The Phoenix metro population grew to 4,948,203 people by July 2019, making the Valley the No. 10 most populous in the country and bumping Boston out of the top 10, according to U.S. Census Bureau data released Thursday. From April 1, 2010 to July 1, 2019, the Phoenix area added 755,074 people, meaning, on average, the Valley grew by about 207 people per day during that decade, including babies born and people moving to the area…. According to U.S. Bureau of Labor Statistics data released in February, Maricopa County also experienced the biggest increase in job growth among the largest counties. Between September 2018 and September 2019, Maricopa County had a 3.2% increase in employment, adding 106,600 jobs.
The Arizona Technology Council’s quarterly Arizona Technology Industry Impact Report shows that in Q4 2019, tech jobs increased by almost 15,000 jobs, wages increased by $2 billion and average pay increased by a little over $3,000 compared to the year-earlier period, said Steve Zylstra, the president and CEO of the Tech Council. The report, released this month, shows that Arizona’s technology jobs are growing 2.1 times faster as compared to the U.S. overall.
Apartment rents witnessed the slowest annual rise in 17 months – a 3% increase in one year, reaching $1,474, according to a report from RENTCafé. The national average rent ended 2019 by slipping $1 compared to November, but the rent increases are still an average of $43 more compared with one year ago.
Here are the highlights for rent increases in Metro Phoenix:
• Phoenix ended the year charging $1,123 in average rent, after a $98 increase over one year, or 9.6%. This is the largest increase from among the US renter mega-hubs.
• Even higher increases were registered in Avondale, 11.2%, and Mesa, 9.9%. Avondale rents added $122 since the end of 2018, reaching $1,215. Meanwhile, Mesa average rents went up $99, to $1,094.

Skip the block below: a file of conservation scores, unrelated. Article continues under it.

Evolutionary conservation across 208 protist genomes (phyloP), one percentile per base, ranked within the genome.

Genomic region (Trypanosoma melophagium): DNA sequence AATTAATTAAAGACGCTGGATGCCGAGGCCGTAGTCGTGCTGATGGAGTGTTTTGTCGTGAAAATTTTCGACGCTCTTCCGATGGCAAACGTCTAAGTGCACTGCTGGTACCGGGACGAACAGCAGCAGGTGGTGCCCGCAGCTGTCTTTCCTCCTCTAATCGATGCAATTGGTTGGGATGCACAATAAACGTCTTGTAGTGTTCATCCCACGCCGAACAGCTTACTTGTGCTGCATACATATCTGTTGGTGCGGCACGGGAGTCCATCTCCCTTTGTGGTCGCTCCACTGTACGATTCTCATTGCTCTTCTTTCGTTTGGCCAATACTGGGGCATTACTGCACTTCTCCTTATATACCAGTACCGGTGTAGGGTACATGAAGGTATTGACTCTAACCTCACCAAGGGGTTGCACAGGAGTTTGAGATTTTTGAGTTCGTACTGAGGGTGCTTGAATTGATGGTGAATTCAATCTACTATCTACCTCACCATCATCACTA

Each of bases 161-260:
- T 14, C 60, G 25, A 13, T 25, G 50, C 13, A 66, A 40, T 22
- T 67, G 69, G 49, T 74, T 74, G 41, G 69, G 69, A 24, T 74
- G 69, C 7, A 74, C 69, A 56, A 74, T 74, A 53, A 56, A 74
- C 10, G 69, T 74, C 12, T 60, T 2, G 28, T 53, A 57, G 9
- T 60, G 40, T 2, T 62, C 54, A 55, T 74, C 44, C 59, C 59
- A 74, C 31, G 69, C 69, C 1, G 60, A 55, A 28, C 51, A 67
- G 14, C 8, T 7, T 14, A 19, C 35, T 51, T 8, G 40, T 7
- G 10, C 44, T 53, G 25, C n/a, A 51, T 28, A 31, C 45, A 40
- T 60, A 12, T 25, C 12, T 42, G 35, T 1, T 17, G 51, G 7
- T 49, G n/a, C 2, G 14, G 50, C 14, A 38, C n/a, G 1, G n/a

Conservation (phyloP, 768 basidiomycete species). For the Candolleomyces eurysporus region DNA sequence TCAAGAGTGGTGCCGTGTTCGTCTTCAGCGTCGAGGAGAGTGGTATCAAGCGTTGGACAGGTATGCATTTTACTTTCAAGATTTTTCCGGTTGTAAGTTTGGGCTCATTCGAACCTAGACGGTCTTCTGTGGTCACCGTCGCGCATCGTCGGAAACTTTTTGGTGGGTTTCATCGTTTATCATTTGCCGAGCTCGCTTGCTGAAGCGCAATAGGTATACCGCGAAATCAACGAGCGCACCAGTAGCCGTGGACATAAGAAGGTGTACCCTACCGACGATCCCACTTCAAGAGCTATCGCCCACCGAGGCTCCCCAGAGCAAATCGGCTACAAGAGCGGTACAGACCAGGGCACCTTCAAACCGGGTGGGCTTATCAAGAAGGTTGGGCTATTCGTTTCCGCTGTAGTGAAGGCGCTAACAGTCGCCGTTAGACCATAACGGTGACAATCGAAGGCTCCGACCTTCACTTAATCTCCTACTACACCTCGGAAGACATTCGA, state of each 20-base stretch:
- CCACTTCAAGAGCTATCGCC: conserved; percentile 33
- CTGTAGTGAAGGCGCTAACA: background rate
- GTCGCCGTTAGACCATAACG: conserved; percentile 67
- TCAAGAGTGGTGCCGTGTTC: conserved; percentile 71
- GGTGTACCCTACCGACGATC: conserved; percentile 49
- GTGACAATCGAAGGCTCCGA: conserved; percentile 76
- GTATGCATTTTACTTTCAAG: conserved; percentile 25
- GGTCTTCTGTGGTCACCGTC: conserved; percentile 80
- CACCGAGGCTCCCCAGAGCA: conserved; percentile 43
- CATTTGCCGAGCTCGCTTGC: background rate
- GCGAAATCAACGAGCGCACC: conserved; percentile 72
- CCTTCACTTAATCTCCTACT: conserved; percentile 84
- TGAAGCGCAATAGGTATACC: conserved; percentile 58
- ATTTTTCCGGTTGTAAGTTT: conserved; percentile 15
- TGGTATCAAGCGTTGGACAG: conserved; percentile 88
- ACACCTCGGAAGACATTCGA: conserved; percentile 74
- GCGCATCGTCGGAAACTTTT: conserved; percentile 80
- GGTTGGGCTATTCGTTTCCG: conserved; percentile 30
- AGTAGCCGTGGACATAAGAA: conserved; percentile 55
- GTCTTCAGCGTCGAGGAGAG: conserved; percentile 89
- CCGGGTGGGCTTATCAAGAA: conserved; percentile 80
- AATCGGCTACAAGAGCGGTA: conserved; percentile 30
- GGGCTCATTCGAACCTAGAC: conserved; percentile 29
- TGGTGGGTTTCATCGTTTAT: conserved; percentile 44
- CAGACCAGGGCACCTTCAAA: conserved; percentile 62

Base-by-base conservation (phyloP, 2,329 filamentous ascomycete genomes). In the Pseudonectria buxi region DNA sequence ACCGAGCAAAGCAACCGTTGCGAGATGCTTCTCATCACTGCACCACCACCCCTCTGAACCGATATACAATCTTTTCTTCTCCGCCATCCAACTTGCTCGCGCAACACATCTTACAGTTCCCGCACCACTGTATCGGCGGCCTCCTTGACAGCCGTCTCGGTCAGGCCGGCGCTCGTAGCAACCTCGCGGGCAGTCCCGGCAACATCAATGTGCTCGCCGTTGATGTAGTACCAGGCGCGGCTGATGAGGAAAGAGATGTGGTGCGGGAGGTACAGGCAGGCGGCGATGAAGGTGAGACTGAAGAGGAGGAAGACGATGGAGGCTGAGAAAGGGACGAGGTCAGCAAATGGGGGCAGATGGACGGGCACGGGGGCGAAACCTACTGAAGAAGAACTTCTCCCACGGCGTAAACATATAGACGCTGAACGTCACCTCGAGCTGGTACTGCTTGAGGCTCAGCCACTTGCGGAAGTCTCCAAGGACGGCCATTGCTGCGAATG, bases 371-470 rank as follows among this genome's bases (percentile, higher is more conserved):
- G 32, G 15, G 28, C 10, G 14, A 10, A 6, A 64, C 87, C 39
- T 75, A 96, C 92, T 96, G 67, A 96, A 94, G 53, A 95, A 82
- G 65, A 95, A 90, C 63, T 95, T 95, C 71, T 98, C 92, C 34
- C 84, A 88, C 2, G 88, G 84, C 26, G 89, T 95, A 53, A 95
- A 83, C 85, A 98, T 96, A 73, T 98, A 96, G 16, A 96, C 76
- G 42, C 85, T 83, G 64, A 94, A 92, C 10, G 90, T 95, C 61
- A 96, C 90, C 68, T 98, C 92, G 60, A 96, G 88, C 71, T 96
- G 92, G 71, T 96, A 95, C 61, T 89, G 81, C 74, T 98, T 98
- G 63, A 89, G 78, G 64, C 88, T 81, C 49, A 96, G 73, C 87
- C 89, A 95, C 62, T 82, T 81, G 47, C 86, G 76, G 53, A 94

• Scottsdale charges the most expensive rents, $1,560 on average. They went up $91 compared to one year ago.
• The cheapest rents are in Glendale. Here the average reached $1,026, after adding $79 since the end of 2018.
• The slowest rent increase was registered in Goodyear, as rents here added $62 in one year, reaching $1,252.
The theme of the 13th Annual IREM-CCIM Economic Forecast was “The Real Scoop.” Judging by the comments of economists and industry panelists, the message that resonated was “Phoenix and Arizona are on fire.”
“Last year we talked about being late in the game and would there be extra innings,” said keynote speaker Elliott D. Pollack. “Where do we stand in the cycle now? Well, Phoenix is the most affordable major market in the Western U.S. We’re growing at three times that of other U.S. cities and still need to figure out how to deliver affordable housing. We’re likely to remain one of the top five metro areas in the country. Overall, I’d say the picture is positive.”
The Valley’s premier real estate outlook recently drew a crowd of more than 400 at the Omni Scottsdale Montelucia. Besides Pollack, the Economic Forecast featured panelists who specialize in office, industrial, multifamily and retail properties.
Arizona gained nearly 111,000 residents in the 12 months ending June 30.
But you’d be wrong to think they spread out pretty evenly among the state’s 91 cities.
New figures Thursday from the state Office of Economic Opportunity find Queen Creek and Buckeye the biggest year-over-year gainers, each boosting population by more than 7%.
Maricopa was not far behind at 5.1% with growth exceeding 4% in Goodyear, San Luis, Marana and Clarkdale.
Glendale grew by only 0.6%, lower than the state average of 1.6%. Peoria was slightly higher, with 2.3% population growth in the last year.
Avondale grew by 2.4%, Litchfield Park was up 1.8%, Surprise grew by 2.5% and Youngtown 1%.
Buckeye is the state leader in population growth since 2010, up by 60%. Goodyear is not far behind with 35.9% population growth since 2010.
Glendale’s population growth since 2010 is 7.1%.
Peoria grew by 16.9% since 2010.
Maricopa County and the state both grew by about 12% since 2010.
The numbers and the growth rates are more than just bragging rights.